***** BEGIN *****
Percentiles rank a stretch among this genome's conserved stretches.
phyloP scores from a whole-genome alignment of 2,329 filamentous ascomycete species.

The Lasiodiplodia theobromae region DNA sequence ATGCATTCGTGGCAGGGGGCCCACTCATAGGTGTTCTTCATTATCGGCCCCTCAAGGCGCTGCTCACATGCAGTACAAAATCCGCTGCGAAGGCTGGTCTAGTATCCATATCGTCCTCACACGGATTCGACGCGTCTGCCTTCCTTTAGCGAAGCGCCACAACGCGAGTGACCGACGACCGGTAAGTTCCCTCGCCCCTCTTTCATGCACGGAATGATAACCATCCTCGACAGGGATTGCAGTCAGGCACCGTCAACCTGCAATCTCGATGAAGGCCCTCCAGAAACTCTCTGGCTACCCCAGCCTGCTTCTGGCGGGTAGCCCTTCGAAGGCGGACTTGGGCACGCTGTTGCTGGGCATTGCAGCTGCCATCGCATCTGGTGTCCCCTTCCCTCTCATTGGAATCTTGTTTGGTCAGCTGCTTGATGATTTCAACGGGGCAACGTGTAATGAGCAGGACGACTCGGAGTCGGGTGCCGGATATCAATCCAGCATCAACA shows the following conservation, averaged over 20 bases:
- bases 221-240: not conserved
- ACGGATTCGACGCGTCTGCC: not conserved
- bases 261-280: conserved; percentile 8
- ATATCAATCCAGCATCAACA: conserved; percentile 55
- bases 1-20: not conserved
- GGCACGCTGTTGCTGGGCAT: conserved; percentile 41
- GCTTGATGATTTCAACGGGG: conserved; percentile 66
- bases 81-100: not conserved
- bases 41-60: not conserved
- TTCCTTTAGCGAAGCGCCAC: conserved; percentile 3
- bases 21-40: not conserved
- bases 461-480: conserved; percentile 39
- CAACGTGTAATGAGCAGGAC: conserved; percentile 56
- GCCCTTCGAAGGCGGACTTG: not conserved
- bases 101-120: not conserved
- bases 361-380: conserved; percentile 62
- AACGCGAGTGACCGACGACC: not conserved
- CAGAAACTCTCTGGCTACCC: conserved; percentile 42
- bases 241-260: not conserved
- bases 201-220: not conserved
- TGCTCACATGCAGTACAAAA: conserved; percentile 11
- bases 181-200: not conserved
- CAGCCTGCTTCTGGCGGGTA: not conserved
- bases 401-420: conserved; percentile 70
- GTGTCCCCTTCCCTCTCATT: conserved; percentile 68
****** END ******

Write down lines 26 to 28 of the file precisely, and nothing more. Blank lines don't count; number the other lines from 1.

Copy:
- CAGCCTGCTTCTGGCGGGTA: not conserved
- bases 401-420: conserved; percentile 70
- GTGTCCCCTTCCCTCTCATT: conserved; percentile 68